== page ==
At week 19 of Kristin Whittington's pregnancy, she arrived for her scheduled sonogram appointment, having been told just three weeks earlier that she and her husband, Chuck, were having fraternal twin girls. As Kristin lay on the table for what she expected to be a routine exam, she received disturbing news: The babies were actually identical twins – a higher-risk pregnancy than fraternal twins – and they had twin-to-twin transfusion syndrome, or TTTS.
TTTS is a disorder of the placenta that occurs in about 10-15% of monochorionic, identical-twin pregnancies – meaning it affects identical twins (or higher multiple gestations), who share a placenta. Sharing a placenta can create problems if one baby receives the majority of nutrients and blood, while the other baby doesn't get enough. Without treatment, TTTS can result in many complications and often leads to the loss of one or both babies.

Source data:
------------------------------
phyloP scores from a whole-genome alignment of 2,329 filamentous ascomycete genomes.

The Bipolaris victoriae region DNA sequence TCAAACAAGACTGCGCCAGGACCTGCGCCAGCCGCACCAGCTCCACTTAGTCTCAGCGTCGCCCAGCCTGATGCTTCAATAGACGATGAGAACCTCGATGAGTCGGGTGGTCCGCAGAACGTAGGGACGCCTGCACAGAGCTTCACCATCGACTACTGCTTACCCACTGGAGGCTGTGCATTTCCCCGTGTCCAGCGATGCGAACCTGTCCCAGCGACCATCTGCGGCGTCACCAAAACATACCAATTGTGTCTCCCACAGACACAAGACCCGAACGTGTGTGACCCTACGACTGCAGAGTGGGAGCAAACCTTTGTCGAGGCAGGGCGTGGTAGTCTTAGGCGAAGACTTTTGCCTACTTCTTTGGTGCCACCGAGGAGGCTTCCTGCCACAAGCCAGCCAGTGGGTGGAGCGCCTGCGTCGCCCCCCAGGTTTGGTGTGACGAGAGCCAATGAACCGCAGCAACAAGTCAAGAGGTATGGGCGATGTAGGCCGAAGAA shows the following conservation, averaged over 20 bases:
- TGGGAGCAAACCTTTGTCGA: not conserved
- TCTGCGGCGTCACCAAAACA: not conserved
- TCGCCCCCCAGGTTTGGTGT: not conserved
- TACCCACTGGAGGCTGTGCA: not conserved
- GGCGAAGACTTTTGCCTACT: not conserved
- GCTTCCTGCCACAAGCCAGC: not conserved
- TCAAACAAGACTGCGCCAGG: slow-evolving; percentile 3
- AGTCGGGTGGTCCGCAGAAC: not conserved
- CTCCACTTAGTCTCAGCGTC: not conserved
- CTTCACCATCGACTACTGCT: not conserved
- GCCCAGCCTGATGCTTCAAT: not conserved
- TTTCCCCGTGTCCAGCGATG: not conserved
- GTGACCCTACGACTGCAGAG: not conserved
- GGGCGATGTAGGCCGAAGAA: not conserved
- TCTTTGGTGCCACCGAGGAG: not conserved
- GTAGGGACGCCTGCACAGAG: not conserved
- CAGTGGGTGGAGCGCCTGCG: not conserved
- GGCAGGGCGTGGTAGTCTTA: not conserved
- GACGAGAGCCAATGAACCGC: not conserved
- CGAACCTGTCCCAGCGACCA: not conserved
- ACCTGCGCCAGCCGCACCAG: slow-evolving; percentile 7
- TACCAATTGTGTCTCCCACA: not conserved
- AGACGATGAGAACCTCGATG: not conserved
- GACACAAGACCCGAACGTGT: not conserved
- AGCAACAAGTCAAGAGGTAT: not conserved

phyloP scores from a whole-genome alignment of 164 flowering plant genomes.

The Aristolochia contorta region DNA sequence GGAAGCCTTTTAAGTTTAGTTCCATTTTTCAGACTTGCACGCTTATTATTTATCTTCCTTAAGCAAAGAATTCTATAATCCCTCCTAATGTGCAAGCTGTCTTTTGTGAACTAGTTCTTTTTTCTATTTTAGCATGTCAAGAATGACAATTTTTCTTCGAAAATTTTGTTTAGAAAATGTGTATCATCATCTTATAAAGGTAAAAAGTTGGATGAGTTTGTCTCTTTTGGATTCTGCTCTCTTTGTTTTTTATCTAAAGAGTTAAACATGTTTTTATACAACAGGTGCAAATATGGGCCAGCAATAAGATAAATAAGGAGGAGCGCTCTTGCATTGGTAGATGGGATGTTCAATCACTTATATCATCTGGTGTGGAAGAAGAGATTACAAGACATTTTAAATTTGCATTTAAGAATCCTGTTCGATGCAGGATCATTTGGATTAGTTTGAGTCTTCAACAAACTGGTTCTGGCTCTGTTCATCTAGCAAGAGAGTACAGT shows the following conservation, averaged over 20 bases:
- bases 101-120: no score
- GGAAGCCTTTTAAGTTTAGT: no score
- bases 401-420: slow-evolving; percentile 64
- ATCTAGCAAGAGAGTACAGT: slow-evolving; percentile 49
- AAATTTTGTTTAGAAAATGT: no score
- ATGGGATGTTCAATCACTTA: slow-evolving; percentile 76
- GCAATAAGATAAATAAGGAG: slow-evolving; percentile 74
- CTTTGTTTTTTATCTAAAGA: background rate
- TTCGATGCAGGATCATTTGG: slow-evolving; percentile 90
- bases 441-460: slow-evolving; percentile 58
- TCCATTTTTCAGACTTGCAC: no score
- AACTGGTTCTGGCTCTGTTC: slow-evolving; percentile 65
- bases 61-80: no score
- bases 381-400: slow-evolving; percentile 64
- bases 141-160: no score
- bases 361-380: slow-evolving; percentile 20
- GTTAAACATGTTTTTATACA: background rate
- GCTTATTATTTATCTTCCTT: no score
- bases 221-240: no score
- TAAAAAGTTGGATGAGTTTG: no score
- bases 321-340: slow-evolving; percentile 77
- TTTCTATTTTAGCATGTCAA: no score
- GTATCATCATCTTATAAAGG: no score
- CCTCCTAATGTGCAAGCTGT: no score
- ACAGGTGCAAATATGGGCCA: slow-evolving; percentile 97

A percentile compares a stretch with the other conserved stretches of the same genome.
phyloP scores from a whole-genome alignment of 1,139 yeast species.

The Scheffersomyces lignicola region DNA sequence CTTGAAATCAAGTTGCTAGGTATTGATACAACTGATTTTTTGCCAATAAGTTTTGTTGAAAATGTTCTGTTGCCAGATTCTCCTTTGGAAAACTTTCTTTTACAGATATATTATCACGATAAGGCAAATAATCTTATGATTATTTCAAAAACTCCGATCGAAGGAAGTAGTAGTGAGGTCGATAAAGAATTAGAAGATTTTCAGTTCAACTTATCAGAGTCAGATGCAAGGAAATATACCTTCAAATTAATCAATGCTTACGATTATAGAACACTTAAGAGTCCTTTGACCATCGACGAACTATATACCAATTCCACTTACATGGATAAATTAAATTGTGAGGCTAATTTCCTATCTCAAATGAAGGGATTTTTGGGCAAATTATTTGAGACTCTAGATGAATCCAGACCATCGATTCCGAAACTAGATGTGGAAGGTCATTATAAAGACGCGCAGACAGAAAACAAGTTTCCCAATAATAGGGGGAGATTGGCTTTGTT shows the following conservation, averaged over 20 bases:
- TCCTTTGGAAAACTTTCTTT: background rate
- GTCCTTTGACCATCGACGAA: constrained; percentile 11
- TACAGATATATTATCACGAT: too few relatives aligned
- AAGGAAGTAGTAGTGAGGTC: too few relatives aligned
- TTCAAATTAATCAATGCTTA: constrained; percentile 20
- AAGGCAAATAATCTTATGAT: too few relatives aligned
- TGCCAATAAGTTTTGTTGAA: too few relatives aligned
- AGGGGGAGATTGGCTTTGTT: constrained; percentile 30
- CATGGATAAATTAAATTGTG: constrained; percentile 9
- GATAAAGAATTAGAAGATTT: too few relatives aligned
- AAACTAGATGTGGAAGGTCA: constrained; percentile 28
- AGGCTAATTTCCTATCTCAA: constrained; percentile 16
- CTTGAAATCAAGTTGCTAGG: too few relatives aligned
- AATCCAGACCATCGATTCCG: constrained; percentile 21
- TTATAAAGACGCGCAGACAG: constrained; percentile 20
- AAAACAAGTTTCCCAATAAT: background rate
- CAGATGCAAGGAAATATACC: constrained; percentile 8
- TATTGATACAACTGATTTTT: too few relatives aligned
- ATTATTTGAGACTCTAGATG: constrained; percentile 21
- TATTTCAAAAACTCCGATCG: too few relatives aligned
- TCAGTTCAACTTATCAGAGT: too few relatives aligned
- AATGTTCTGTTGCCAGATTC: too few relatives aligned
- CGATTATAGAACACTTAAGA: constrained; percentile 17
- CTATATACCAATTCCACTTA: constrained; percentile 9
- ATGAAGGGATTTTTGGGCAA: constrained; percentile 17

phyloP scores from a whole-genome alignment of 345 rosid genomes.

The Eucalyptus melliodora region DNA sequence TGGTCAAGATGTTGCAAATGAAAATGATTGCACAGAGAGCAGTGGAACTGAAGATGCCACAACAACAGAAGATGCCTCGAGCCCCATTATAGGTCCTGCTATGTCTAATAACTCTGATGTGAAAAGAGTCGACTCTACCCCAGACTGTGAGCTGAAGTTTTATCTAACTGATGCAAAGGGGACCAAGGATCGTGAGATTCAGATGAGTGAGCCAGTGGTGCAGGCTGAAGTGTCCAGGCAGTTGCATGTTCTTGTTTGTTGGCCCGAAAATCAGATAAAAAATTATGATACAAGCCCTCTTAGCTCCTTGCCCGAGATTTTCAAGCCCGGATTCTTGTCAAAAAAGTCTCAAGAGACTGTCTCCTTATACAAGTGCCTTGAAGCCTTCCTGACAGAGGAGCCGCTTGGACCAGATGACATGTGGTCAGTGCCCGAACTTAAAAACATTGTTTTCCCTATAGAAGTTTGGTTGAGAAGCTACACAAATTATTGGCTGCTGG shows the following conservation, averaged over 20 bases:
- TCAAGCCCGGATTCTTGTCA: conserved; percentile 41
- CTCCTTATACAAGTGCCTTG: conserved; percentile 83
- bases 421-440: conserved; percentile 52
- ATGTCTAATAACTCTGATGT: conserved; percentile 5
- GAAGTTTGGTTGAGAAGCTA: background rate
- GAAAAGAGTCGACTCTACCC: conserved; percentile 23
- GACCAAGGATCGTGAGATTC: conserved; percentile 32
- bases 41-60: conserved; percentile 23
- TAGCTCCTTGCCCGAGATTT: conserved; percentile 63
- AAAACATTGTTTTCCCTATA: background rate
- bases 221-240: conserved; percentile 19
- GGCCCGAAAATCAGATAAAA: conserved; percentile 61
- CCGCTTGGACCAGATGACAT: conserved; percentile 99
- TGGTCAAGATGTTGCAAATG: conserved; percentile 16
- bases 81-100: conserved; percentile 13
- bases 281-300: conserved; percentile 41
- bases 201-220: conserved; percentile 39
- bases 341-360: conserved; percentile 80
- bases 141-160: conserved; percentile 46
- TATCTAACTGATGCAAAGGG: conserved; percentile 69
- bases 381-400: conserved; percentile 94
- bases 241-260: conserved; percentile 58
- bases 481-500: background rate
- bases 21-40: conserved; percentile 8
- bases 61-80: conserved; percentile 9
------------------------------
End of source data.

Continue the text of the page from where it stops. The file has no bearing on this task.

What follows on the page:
"I'd never heard of twin-to-twin transfusion syndrome. I didn't know what the doctor was talking about," Kristin says. "As he continued the sonogram, I knew there was a problem, but I didn't know how serious it was. I lay there on the table and silently cried."
A dangerous diagnosis
The Whittingtons learned that one baby, Lola, had too little placenta to provide enough oxygen and necessary nutrients for normal growth or even survival. The other twin, Seren, had enough placenta but was overloaded with blood transferred from her smaller sister.
Their doctor gave them two choices: take a wait-and-see approach or schedule a consultation with Carl Weiner, MD, maternal fetal-medicine specialist at The University of Kansas Health System. The Whittingtons were sitting in Dr. Weiner's office just hours later.
"Dr. Weiner was able to see we had a more serious case than first thought," Kristin says. "He had a very reassuring way about him. As harrowing as those days were, I trusted his care and his timing.